|Nutrition Facts (per serving)|
|Amount per serving|
|% Daily Value*|
|Total Fat 33g||43%|
|Saturated Fat 13g||63%|
|Total Carbohydrate 20g||7%|
|Dietary Fiber 3g||10%|
|*The % Daily Value (DV) tells you how much a nutrient in a food serving contributes to a daily diet. 2,000 calories a day is used for general nutrition advice.|
The fresh, clean taste of lemon chicken (also called chicken piccata) is appealing all year-round. Lemon does as much for chicken as it does for fish, and this recipe is a good example of that. The lemon shines through and highlights the other flavors in this dish as well. The best part about this easy lemon chicken recipe is that it's ready in less than 30 minutes, and it can also be easily doubled to feed more people.
- 3 tablespoons all-purpose flour
- 1/2 teaspoon salt
- 1/2 teaspoon ground black pepper
- 4 skinless, boneless chicken breast halves (about 4 ounces each), tenderloins removed and pounded to an even thickness (see below)
- 1 tablespoon olive oil
- 4 tablespoons butter (divided)
- 2/3 cup chicken broth or dry white wine
- 1/4 cup fresh lemon juice
- 2 tablespoons drained capers
- 2 tablespoons chopped fresh parsley (plus more for garnish)
- 1 lemon (thinly sliced)
On a sheet of waxed paper or in a shallow dish, mix the flour, salt and pepper. Coat each breast with the mixture, shaking off the excess.
In a large skillet, heat the oil and 2 tablespoons of the butter over medium-high heat. Add the chicken and cook for about 3 minutes on each side, or until lightly browned and no longer pink in the center. Remove to a serving platter and place in oven at about 200 F to keep it warm.
Add the chicken broth or white wine and lemon juice to the skillet. Cook over medium-high heat, stirring to scrape up any browned bits in the pan, for 2 to 3 minutes, or until the sauce is reduced slightly. Stir in the capers and parsley. Stir in the remaining butter.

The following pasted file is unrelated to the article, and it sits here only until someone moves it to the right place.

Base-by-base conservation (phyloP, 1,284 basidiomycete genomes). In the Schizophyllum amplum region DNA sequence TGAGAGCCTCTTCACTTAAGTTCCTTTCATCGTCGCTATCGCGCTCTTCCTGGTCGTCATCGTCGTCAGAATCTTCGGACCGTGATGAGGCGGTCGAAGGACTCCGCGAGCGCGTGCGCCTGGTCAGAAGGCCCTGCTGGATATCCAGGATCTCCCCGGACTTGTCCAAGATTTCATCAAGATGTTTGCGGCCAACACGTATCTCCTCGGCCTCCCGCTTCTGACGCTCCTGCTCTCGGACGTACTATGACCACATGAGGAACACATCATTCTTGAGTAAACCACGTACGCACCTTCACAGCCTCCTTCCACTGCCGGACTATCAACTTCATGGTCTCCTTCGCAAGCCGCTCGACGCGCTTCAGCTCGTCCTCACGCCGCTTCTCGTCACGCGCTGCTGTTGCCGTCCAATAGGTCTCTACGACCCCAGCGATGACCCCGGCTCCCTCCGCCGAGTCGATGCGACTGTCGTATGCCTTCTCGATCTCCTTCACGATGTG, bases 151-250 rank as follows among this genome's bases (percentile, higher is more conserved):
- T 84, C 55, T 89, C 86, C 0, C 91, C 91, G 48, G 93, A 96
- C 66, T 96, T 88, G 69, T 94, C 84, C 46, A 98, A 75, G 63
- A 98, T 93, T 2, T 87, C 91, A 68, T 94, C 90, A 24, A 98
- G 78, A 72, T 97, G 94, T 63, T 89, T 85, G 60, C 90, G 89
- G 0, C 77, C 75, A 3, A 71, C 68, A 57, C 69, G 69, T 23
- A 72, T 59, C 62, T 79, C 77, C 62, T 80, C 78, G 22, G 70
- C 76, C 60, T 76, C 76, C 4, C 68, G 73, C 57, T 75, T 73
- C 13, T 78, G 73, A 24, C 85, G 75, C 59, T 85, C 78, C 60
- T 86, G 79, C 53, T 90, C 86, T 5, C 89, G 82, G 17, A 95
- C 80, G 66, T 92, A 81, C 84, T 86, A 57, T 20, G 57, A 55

Pour the sauce over the chicken and serve right away with lemon slices and a sprinkling of fresh parsley.
• The tenderloin runs just beneath the chicken breast meat. It's a tender piece of meat, but it's removed for this recipe so the chicken breasts will be even thickness and will cook quickly. To remove the tenderloins, just pull or cut them from the breast. Remove the tendons if desired and reserve for another use.
• To pound the chicken breasts to an even thickness, place them between two sheets of waxed paper or plastic wrap and using the flat bottom of a meat pounder or the handle of a chef's knife (wrap the blade in a kitchen towel), pound meat to an even thickness. For this recipe, around 1/3- to 1/2-inch thick is fine.
• When buying lemons, look for those that are brightly colored with a glossy sheen. Lemons that feel heavy and are slightly soft with thin skins are fresh and full of juice. If you're looking for zest, thicker-skinned lemons have more flavorful zest and will also be easier to grate.
• Store lemons at cool room temperature for up to one week or in the refrigerator for up to six weeks. For juicing, let lemons come to room temperature before using.